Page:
On June 23 of last year, I held the microphone as a gay man in the New Orleans City Council Chamber and related a lost piece of queer history to the seven council members. I told this story to disabuse all New Orleanians of the notion that silence and accommodation, in the face of institutional and official failures, are a path to healing.
The story I related to them began on a typical Sunday night at a second-story bar on the fringe of New Orleans’ French Quarter in 1973, where working-class men would gather around a white baby grand piano and belt out the lyrics to a song that was the anthem of their hidden community, “United We Stand” by the Brotherhood of Man.
“United we stand,” the men would sing together, “divided we fall” — the words epitomizing the ethos of their beloved UpStairs Lounge bar, an egalitarian free space that served as a forerunner to today’s queer safe havens.
Around that piano in the 1970s Deep South, gays and lesbians, white and Black queens, Christians and non-Christians, and even early gender minorities could cast aside the racism, sexism, and homophobia of the times to find acceptance and companionship for a moment.
For regulars, the UpStairs Lounge was a miracle, a small pocket of acceptance in a broader world where their very identities were illegal.
On the Sunday night of June 24, 1973, their voices were silenced in a murderous act of arson that claimed 32 lives and still stands as the deadliest fire in New Orleans history — and the worst mass killing of gays in 20th century America.
As 13 fire companies struggled to douse the inferno, police refused to question the chief suspect, even though gay witnesses identified and brought the soot-covered man to officers idly standing by. This suspect, an internally conflicted gay-for-pay sex worker named Rodger Dale Nunez, had been ejected from the UpStairs Lounge screaming the word “burn” minutes before, but New Orleans police rebuffed the testimony of fire survivors on the street and allowed Nunez to disappear.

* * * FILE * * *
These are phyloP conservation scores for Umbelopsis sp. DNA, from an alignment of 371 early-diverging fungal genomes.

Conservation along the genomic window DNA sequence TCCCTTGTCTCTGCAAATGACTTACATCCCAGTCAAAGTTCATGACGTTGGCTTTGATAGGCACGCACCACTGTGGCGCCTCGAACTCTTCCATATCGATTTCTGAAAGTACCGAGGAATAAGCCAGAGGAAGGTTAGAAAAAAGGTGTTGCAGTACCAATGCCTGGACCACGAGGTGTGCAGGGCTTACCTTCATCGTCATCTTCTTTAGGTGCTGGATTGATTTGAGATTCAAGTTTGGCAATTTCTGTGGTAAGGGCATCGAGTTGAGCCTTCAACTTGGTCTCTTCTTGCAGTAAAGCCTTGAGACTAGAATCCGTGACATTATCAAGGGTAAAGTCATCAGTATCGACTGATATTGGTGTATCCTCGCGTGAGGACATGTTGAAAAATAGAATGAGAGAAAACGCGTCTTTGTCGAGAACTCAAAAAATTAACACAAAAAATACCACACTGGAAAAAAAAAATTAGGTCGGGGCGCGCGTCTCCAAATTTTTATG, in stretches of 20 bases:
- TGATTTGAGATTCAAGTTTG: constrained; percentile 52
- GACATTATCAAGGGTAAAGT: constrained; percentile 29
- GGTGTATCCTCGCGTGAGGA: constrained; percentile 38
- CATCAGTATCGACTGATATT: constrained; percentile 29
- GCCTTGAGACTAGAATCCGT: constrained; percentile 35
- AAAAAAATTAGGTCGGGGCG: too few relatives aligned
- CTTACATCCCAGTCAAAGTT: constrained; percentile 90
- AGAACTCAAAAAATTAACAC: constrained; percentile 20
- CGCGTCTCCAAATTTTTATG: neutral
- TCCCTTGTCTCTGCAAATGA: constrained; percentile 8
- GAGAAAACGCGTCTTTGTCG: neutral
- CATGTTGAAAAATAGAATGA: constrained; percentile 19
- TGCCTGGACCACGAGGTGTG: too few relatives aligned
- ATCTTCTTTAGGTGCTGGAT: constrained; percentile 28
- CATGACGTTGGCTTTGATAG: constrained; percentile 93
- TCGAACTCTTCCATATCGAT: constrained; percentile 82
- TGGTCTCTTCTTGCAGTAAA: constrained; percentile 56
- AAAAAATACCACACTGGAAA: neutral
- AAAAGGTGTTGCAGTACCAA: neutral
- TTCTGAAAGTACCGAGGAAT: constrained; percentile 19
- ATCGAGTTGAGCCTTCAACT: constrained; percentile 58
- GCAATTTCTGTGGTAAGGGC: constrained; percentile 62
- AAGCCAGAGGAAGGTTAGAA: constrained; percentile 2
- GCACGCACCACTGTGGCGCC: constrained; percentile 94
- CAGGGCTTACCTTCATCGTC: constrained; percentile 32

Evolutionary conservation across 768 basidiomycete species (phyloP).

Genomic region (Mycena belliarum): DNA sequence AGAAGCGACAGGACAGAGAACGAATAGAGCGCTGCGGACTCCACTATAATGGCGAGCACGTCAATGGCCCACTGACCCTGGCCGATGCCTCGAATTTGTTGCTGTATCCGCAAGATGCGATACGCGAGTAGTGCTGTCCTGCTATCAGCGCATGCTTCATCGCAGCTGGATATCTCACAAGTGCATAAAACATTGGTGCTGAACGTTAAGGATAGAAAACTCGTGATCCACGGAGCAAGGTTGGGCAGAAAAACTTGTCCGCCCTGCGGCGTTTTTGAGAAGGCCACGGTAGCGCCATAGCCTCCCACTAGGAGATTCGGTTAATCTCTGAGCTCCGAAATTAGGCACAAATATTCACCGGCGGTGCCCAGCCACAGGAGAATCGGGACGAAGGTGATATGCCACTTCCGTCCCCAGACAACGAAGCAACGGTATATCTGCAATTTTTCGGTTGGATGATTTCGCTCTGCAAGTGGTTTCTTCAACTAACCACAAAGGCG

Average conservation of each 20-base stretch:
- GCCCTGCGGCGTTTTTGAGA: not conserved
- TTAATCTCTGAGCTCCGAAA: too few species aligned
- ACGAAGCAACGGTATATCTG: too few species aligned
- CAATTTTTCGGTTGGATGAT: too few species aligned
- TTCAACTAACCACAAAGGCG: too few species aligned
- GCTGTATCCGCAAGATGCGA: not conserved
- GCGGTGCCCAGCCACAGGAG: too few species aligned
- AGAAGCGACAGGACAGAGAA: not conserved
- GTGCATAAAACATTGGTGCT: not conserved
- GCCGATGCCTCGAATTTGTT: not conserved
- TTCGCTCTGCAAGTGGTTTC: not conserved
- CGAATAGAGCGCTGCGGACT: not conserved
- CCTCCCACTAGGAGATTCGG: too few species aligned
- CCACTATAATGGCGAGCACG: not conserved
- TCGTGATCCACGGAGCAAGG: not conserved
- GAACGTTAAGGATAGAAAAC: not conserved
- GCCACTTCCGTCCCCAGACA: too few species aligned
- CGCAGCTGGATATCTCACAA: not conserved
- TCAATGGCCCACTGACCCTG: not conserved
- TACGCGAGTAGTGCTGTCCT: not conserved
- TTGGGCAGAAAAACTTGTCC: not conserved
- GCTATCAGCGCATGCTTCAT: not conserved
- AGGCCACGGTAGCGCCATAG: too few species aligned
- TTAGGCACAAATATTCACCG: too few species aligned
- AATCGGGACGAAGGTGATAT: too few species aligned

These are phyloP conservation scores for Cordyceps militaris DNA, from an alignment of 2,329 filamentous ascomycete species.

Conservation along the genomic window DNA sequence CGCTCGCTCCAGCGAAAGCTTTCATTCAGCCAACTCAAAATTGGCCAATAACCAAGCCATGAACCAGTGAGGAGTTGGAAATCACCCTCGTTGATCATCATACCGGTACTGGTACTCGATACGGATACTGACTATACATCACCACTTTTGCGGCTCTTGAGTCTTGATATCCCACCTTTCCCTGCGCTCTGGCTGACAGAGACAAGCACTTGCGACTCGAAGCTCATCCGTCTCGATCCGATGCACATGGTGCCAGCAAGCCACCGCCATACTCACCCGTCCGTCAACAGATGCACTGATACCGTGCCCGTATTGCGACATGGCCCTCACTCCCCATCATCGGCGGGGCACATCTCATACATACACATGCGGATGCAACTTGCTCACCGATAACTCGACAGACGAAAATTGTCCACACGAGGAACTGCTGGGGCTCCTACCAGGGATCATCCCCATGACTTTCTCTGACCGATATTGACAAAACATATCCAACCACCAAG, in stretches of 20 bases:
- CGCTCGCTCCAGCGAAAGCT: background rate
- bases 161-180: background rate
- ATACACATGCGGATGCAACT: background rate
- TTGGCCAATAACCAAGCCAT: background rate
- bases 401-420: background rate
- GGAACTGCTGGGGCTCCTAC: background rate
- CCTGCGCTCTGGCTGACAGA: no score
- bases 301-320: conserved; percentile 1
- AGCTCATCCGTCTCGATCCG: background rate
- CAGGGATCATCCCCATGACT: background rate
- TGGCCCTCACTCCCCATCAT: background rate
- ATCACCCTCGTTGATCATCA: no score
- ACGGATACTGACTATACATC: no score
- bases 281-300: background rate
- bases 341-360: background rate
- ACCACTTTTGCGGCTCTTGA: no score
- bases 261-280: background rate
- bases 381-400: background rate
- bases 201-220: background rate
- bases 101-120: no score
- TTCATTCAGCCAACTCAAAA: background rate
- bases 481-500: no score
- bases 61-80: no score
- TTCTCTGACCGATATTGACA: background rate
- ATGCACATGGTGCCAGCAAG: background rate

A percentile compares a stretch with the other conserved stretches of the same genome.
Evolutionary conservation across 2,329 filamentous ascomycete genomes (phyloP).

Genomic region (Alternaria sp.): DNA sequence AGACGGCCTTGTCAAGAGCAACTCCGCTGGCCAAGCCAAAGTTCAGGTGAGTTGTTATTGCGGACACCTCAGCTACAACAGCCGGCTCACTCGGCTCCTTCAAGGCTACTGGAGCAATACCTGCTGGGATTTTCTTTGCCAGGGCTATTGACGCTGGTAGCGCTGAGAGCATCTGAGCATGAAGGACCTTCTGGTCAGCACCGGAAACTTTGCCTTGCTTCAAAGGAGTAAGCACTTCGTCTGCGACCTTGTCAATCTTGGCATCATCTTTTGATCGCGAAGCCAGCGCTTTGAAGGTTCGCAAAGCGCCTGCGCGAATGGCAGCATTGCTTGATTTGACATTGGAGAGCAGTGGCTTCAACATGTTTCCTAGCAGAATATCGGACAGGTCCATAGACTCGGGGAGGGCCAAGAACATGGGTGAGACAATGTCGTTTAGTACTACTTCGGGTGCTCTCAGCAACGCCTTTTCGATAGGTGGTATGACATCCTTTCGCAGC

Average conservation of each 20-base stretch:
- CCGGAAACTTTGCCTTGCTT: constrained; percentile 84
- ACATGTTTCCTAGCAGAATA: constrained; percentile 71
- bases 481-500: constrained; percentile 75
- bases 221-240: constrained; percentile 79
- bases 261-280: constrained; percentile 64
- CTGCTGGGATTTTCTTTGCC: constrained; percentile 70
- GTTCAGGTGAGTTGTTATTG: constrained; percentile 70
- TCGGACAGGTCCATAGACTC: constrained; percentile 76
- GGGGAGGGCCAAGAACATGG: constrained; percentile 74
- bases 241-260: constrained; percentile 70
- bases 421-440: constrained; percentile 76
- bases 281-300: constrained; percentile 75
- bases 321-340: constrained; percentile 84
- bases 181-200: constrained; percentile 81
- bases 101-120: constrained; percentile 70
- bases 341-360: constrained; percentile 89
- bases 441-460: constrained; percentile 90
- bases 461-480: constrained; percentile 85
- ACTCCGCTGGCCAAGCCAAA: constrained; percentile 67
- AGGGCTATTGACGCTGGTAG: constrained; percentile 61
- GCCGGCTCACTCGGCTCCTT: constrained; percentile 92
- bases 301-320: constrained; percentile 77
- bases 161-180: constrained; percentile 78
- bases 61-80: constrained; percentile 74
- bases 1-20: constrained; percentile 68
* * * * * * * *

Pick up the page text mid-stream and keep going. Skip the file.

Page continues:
As the fire raged, police denigrated the deceased to reporters on the street: “Some thieves hung out there, and you know this was a queer bar.”
For days afterward, the carnage met with official silence. With no local gay political leaders willing to step forward, national Gay Liberation-era figures like Rev. Troy Perry of the Metropolitan Community Church flew in to “help our bereaved brothers and sisters” — and shatter officialdom’s code of silence.
Perry broke local taboos by holding a press conference as an openly gay man. “It’s high time that you people, in New Orleans, Louisiana, got the message and joined the rest of the Union,” Perry said.
Two days later, on June 26, 1973, as families hesitated to step forward to identify their kin in the morgue, UpStairs Lounge owner Phil Esteve stood in his badly charred bar, the air still foul with death. He rebuffed attempts by Perry to turn the fire into a call for visibility and progress for homosexuals.
“This fire had very little to do with the gay movement or with anything gay,” Esteve told a reporter from The Philadelphia Inquirer. “I do not want my bar or this tragedy to be used to further any of their causes.”
Conspicuously, no photos of Esteve appeared in coverage of the UpStairs Lounge fire or its aftermath — and the bar owner also remained silent as he witnessed police looting the ashes of his business.
“Phil said the cash register, juke box, cigarette machine and some wallets had money removed,” recounted Esteve’s friend Bob McAnear, a former U.S. Customs officer. “Phil wouldn’t report it because, if he did, police would never allow him to operate a bar in New Orleans again.”